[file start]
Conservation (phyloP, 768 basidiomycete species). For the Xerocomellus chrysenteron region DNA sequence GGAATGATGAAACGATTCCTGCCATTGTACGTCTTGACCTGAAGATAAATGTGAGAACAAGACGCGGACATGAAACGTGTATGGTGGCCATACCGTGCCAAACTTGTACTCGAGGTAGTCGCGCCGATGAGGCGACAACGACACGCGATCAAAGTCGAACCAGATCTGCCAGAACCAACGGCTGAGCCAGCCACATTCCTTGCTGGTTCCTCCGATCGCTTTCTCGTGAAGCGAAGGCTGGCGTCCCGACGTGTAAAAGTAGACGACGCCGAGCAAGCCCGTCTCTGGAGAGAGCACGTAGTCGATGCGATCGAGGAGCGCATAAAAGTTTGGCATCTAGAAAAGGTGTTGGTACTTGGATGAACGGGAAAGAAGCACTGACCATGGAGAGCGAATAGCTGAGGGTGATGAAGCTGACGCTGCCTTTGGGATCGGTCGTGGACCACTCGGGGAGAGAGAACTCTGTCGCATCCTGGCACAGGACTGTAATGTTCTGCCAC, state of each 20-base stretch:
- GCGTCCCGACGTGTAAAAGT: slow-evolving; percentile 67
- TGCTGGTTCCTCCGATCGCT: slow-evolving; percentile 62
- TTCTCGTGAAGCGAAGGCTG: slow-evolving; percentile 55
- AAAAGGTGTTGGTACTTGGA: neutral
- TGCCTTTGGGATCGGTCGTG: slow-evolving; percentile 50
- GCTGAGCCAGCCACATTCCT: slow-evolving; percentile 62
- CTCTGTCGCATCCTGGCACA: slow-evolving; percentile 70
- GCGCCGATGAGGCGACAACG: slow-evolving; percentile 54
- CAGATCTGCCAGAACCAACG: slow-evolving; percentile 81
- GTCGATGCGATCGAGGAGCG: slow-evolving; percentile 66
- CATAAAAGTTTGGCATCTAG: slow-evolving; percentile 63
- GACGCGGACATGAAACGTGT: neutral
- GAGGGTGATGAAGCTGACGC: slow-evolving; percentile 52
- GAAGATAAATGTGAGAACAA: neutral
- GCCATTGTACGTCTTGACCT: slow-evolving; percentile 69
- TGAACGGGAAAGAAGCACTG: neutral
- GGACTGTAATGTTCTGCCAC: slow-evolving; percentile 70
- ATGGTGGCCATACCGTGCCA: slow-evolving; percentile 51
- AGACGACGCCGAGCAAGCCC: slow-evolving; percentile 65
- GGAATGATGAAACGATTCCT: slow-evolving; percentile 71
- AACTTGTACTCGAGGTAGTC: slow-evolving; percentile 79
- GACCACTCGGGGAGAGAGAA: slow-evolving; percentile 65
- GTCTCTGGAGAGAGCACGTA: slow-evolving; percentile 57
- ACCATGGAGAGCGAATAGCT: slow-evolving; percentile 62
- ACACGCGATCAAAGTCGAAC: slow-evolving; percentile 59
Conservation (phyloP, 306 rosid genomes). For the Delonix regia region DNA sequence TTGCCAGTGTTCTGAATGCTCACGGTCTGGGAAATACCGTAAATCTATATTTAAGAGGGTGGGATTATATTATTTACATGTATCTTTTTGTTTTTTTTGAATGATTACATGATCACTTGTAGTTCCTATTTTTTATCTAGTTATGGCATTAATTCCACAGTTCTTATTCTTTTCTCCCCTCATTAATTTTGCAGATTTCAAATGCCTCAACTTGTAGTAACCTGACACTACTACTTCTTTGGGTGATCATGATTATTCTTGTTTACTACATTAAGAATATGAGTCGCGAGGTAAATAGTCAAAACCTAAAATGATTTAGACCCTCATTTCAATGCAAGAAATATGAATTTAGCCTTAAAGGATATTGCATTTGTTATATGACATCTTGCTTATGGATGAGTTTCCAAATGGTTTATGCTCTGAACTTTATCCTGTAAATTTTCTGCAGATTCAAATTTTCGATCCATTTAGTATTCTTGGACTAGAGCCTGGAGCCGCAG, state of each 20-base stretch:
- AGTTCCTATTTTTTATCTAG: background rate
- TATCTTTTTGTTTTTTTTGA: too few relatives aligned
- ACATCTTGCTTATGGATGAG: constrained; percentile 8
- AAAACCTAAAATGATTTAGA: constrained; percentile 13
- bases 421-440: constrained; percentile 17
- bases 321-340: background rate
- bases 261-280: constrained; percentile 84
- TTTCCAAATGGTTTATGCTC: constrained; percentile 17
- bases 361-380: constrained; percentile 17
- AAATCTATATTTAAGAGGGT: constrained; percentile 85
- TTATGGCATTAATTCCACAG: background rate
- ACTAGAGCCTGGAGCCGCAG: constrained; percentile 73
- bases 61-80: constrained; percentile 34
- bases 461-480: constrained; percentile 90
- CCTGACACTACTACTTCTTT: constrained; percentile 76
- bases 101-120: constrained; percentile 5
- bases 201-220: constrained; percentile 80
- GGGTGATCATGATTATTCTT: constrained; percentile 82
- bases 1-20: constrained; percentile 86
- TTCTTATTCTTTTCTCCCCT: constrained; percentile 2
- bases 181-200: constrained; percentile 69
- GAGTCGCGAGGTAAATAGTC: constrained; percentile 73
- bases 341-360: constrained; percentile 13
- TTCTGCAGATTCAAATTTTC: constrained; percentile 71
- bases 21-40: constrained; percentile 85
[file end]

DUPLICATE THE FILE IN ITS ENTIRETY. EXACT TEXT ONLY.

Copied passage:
Conservation (phyloP, 768 basidiomycete species). For the Xerocomellus chrysenteron region DNA sequence GGAATGATGAAACGATTCCTGCCATTGTACGTCTTGACCTGAAGATAAATGTGAGAACAAGACGCGGACATGAAACGTGTATGGTGGCCATACCGTGCCAAACTTGTACTCGAGGTAGTCGCGCCGATGAGGCGACAACGACACGCGATCAAAGTCGAACCAGATCTGCCAGAACCAACGGCTGAGCCAGCCACATTCCTTGCTGGTTCCTCCGATCGCTTTCTCGTGAAGCGAAGGCTGGCGTCCCGACGTGTAAAAGTAGACGACGCCGAGCAAGCCCGTCTCTGGAGAGAGCACGTAGTCGATGCGATCGAGGAGCGCATAAAAGTTTGGCATCTAGAAAAGGTGTTGGTACTTGGATGAACGGGAAAGAAGCACTGACCATGGAGAGCGAATAGCTGAGGGTGATGAAGCTGACGCTGCCTTTGGGATCGGTCGTGGACCACTCGGGGAGAGAGAACTCTGTCGCATCCTGGCACAGGACTGTAATGTTCTGCCAC, state of each 20-base stretch:
- GCGTCCCGACGTGTAAAAGT: slow-evolving; percentile 67
- TGCTGGTTCCTCCGATCGCT: slow-evolving; percentile 62
- TTCTCGTGAAGCGAAGGCTG: slow-evolving; percentile 55
- AAAAGGTGTTGGTACTTGGA: neutral
- TGCCTTTGGGATCGGTCGTG: slow-evolving; percentile 50
- GCTGAGCCAGCCACATTCCT: slow-evolving; percentile 62
- CTCTGTCGCATCCTGGCACA: slow-evolving; percentile 70
- GCGCCGATGAGGCGACAACG: slow-evolving; percentile 54
- CAGATCTGCCAGAACCAACG: slow-evolving; percentile 81
- GTCGATGCGATCGAGGAGCG: slow-evolving; percentile 66
- CATAAAAGTTTGGCATCTAG: slow-evolving; percentile 63
- GACGCGGACATGAAACGTGT: neutral
- GAGGGTGATGAAGCTGACGC: slow-evolving; percentile 52
- GAAGATAAATGTGAGAACAA: neutral
- GCCATTGTACGTCTTGACCT: slow-evolving; percentile 69
- TGAACGGGAAAGAAGCACTG: neutral
- GGACTGTAATGTTCTGCCAC: slow-evolving; percentile 70
- ATGGTGGCCATACCGTGCCA: slow-evolving; percentile 51
- AGACGACGCCGAGCAAGCCC: slow-evolving; percentile 65
- GGAATGATGAAACGATTCCT: slow-evolving; percentile 71
- AACTTGTACTCGAGGTAGTC: slow-evolving; percentile 79
- GACCACTCGGGGAGAGAGAA: slow-evolving; percentile 65
- GTCTCTGGAGAGAGCACGTA: slow-evolving; percentile 57
- ACCATGGAGAGCGAATAGCT: slow-evolving; percentile 62
- ACACGCGATCAAAGTCGAAC: slow-evolving; percentile 59
Conservation (phyloP, 306 rosid genomes). For the Delonix regia region DNA sequence TTGCCAGTGTTCTGAATGCTCACGGTCTGGGAAATACCGTAAATCTATATTTAAGAGGGTGGGATTATATTATTTACATGTATCTTTTTGTTTTTTTTGAATGATTACATGATCACTTGTAGTTCCTATTTTTTATCTAGTTATGGCATTAATTCCACAGTTCTTATTCTTTTCTCCCCTCATTAATTTTGCAGATTTCAAATGCCTCAACTTGTAGTAACCTGACACTACTACTTCTTTGGGTGATCATGATTATTCTTGTTTACTACATTAAGAATATGAGTCGCGAGGTAAATAGTCAAAACCTAAAATGATTTAGACCCTCATTTCAATGCAAGAAATATGAATTTAGCCTTAAAGGATATTGCATTTGTTATATGACATCTTGCTTATGGATGAGTTTCCAAATGGTTTATGCTCTGAACTTTATCCTGTAAATTTTCTGCAGATTCAAATTTTCGATCCATTTAGTATTCTTGGACTAGAGCCTGGAGCCGCAG, state of each 20-base stretch:
- AGTTCCTATTTTTTATCTAG: background rate
- TATCTTTTTGTTTTTTTTGA: too few relatives aligned
- ACATCTTGCTTATGGATGAG: constrained; percentile 8
- AAAACCTAAAATGATTTAGA: constrained; percentile 13
- bases 421-440: constrained; percentile 17
- bases 321-340: background rate
- bases 261-280: constrained; percentile 84
- TTTCCAAATGGTTTATGCTC: constrained; percentile 17
- bases 361-380: constrained; percentile 17
- AAATCTATATTTAAGAGGGT: constrained; percentile 85
- TTATGGCATTAATTCCACAG: background rate
- ACTAGAGCCTGGAGCCGCAG: constrained; percentile 73
- bases 61-80: constrained; percentile 34
- bases 461-480: constrained; percentile 90
- CCTGACACTACTACTTCTTT: constrained; percentile 76
- bases 101-120: constrained; percentile 5
- bases 201-220: constrained; percentile 80
- GGGTGATCATGATTATTCTT: constrained; percentile 82
- bases 1-20: constrained; percentile 86
- TTCTTATTCTTTTCTCCCCT: constrained; percentile 2
- bases 181-200: constrained; percentile 69
- GAGTCGCGAGGTAAATAGTC: constrained; percentile 73
- bases 341-360: constrained; percentile 13
- TTCTGCAGATTCAAATTTTC: constrained; percentile 71
- bases 21-40: constrained; percentile 85